Red carpets, and the accompanying coverage, have long suffered a bit of an identity crisis. Incredible moments of self-expression and re-writing of rules, from Cher to Sharon Stone, have been setback by a media culture with a narrow and problematic lens (see: Giuliana Rancic shamefully and heinously suggesting Zendaya’s dreadlocks smelt like patchouli and weed, and every creepy ‘Glam Cam’ the E! Network ever made a woman climb into).

In 2015 female celebrities, tired of being reduced to their appearances, started a campaign for more ‘equality’ on the red carpet. #AskHerMore sought to open up red carpet conversations to issues other than the superficial. By 2018, women had realised that red carpet dressing was a power they had in Hollywood that men did not. They unionised, came together collectively in solidarity for the injustices their community had suffered and wore black to the Golden Globes to announce #TimesUp.

The film industry has long been predicated on wealthy white men who wield undue power. Red carpet dressing creates a fringe industry adjacent to the film business but largely outside the domain of cis white men. It’s the one part of the industry where more opportunity exists for women. And what started as superficial and inane has been co-opted and turned into opportunity.

The red carpet is, at its crux, a promotional opportunity. It’s also a place that allows women more space than men to talk to a huge audience. It’s an arena where many deals and contracts are done, uniquely where female stars are able to earn more than their male counterparts.

And in a shift away from 2015’s reluctance to talk about fashion, many are now embracing the adjacent industry and employment opportunities that it creates. The stylists, makeup and nail artists and hairdressers are predominantly either women or from other marginalised groups - people of colour and/or various gender identities.

Red carpet coverage, the photos of which reach a far wider audience than the awards ceremony itself, create a discourse and conversation around fashion which in turn trickles down to ensure ‘women’s interest’ become part of the social lexicon.

I appreciate that in 2021 ranking women’s looks or judging them ‘best’ or ‘worst’ is a very outdated notion, especially if you are looking at it through the lens of the patriarchy. But to me, there is nothing more dull than a thin white blonde in a ball gown (unless you’re Anya Taylor Joy, styled by Law Roach).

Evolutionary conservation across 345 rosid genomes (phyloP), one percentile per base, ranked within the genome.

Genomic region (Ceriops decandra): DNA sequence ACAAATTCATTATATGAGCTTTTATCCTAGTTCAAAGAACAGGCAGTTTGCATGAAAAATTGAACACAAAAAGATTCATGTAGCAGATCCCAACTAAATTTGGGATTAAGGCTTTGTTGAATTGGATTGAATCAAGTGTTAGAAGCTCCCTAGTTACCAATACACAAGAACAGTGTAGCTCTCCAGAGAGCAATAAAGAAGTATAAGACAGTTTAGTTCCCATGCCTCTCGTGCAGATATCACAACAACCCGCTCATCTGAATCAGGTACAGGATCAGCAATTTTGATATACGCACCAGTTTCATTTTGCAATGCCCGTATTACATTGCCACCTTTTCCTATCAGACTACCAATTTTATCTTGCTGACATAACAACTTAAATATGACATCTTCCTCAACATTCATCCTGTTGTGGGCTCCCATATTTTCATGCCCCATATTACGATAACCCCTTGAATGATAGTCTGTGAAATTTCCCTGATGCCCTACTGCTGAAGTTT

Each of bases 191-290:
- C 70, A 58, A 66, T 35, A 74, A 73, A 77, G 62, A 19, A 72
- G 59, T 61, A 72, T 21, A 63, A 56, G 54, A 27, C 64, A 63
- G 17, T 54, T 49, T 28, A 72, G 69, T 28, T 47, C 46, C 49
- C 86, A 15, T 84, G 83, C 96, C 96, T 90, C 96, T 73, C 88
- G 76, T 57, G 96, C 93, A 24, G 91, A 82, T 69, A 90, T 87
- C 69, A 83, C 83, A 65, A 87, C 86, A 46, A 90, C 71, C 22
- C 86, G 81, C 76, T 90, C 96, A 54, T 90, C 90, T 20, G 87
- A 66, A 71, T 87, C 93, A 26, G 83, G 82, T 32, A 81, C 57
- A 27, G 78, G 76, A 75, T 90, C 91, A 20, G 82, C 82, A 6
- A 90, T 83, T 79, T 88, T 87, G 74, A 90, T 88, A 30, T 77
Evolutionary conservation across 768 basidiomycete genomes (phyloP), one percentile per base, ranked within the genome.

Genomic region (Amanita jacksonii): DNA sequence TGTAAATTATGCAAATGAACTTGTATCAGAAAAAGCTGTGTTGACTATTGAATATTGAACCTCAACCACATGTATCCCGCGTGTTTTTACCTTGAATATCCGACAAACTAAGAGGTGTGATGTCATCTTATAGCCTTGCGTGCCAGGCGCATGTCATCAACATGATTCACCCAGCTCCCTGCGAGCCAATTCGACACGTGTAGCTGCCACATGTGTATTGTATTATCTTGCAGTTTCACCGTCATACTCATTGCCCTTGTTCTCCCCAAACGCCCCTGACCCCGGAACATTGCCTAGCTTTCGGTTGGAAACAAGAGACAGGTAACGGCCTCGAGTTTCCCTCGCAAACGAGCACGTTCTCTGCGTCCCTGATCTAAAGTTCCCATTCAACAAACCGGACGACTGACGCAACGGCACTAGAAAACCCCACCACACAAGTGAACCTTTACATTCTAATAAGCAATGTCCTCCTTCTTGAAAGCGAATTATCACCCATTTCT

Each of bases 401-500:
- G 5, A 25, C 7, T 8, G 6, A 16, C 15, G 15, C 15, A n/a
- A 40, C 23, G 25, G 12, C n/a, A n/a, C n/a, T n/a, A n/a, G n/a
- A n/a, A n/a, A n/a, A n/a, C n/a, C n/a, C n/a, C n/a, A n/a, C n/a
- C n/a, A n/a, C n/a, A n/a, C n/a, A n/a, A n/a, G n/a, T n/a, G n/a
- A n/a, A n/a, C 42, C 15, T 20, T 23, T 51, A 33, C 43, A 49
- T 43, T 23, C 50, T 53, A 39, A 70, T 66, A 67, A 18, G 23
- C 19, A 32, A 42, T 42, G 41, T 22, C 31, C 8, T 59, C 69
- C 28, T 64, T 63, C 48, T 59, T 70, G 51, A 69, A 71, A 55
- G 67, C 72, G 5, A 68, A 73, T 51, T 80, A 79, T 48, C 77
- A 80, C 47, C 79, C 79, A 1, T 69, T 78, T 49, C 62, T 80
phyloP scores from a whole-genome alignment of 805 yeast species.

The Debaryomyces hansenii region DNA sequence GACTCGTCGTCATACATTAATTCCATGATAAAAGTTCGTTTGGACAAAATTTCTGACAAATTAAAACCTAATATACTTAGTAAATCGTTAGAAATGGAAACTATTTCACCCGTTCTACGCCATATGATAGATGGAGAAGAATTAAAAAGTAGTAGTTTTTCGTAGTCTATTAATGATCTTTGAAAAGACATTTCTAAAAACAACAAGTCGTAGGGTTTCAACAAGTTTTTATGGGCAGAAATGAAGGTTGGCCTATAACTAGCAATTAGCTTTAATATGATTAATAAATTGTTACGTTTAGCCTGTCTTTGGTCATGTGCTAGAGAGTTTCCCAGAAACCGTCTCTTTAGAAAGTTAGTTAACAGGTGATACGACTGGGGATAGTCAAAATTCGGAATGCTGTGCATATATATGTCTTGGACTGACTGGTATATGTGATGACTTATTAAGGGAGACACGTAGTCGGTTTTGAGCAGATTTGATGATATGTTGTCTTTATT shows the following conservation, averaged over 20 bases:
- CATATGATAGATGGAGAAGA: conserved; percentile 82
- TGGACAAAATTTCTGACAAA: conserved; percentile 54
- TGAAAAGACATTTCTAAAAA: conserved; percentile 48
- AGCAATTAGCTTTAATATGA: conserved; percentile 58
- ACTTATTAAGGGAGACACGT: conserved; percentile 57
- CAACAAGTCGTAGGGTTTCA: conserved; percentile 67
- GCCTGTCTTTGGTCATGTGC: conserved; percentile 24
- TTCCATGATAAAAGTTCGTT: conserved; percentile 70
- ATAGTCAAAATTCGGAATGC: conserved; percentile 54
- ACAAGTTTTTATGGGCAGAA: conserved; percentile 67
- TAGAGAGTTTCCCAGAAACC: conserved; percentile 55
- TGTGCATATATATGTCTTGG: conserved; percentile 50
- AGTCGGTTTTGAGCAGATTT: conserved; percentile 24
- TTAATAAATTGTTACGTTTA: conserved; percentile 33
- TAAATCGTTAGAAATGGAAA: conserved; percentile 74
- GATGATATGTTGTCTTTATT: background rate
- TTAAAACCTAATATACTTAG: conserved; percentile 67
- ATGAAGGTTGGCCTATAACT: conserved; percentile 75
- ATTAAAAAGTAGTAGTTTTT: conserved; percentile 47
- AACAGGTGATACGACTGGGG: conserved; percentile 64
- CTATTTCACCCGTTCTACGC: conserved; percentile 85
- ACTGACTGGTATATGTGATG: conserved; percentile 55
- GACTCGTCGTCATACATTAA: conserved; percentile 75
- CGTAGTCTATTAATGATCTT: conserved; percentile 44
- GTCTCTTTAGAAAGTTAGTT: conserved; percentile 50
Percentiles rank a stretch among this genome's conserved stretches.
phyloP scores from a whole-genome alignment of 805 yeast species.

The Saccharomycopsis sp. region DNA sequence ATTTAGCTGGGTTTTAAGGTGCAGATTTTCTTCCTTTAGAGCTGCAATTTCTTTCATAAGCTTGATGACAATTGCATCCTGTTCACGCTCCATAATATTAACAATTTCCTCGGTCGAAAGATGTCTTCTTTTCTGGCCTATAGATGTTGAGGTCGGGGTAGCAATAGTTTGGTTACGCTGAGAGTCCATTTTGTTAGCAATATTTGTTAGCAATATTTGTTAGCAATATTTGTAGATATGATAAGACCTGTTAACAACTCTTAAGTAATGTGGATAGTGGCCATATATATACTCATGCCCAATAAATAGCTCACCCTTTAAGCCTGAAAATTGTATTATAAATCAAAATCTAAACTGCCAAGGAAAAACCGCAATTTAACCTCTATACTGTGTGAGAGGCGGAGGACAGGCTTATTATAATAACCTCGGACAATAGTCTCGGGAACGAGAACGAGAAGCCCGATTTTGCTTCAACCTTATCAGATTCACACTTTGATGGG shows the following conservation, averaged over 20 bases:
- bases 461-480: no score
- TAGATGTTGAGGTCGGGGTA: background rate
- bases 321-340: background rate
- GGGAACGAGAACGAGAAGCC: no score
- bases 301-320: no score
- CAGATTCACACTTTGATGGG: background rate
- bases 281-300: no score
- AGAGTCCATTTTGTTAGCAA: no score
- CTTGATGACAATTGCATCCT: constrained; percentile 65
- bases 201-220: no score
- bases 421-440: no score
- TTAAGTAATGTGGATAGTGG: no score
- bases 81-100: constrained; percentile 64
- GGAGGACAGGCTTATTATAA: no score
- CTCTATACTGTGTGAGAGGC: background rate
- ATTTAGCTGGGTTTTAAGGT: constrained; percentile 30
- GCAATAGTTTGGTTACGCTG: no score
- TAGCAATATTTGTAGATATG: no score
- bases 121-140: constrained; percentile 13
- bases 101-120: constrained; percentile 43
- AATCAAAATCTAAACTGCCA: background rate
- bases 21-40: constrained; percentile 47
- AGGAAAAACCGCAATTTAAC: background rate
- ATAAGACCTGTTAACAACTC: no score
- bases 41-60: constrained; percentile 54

Today’s red carpet magic, as realised by the industry’s best stylists, lies in those who are fearless and unafraid to push boundaries; Zendaya, Cynthia Erivo and Tracee Ellis Ross amongst many others who’ve been forced to think more creatively due to a lack of access, leading to a refreshing break from societal expectations.

Basically, if you’re on the Daily Mail’s worst dressed list, I will love you.

Since the pandemic, ‘red carpets’ have moved to a largely social media play, seeing many of our beloved movie stars reduced to awkward influencer photo shoots (unless you’re Kerry Washington, styled by Law Roach or Cynthia Erivo, styled by Jason Bolden).

I’ll take fashion where I can get it. But we all know that in the modern modelling world those with the biggest following get the most opportunity.

My fear is that away from a bipartisan red carpet we will see regression; not only with designers favouring those with a large following but with evilly omnipresent algorithms ensuring those who play outside conventional norms receive less attention.

This year, with the lack of Hollywood blockbusters, the Oscars are their most diverse ever with more women and POC nominated. Let’s please not turn away this year. The very act of viewing the Oscars this year, in whatever form it is presented to us, is a political act.

And don’t dismiss the red carpet as a frivolous side hustle. Aside from being an important form of creative and political expression that provides employment to many, it also provides unbridled beauty and joy. And who couldn’t do with more joy right now?

Creativity, evocative visual storytelling and good journalism come at a price. Support our work and join the Ensemble membership program
No items found.

What’s the role of the red carpet in a post-pandemic world?

The Oscars will most likely record low ratings when it airs on Monday April 26 (NZT), given that, with most of the world locked down, barely anyone has seen the films nominated. And despite the (admittedly pale, male, stale) star power of producer Steven Soderbergh, we know little of what the show might look like. Presumably, it will have little of the dazzling wattage of previous years.

It’s a tremendous shame really, given that the nominees are the most diverse in the #OscarsSoWhite history, and that, flush with the historic sweep of Best Picture winner Parasite last year, it genuinely feels like energy is shifting in the right direction.

But most importantly to me (and I am very important), it's been announced that, much like the awards themselves, the red carpet will be a scaled down version of previous years. I don’t know about you, but I am so ready to drool over some transportative gowns and glamour and desperately hoping for the opportunity to do so.

Red carpets, and the accompanying coverage, have long suffered a bit of an identity crisis. Incredible moments of self-expression and re-writing of rules, from Cher to Sharon Stone, have been setback by a media culture with a narrow and problematic lens (see: Giuliana Rancic shamefully and heinously suggesting Zendaya’s dreadlocks smelt like patchouli and weed, and every creepy ‘Glam Cam’ the E! Network ever made a woman climb into).

In 2015 female celebrities, tired of being reduced to their appearances, started a campaign for more ‘equality’ on the red carpet. #AskHerMore sought to open up red carpet conversations to issues other than the superficial. By 2018, women had realised that red carpet dressing was a power they had in Hollywood that men did not. They unionised, came together collectively in solidarity for the injustices their community had suffered and wore black to the Golden Globes to announce #TimesUp.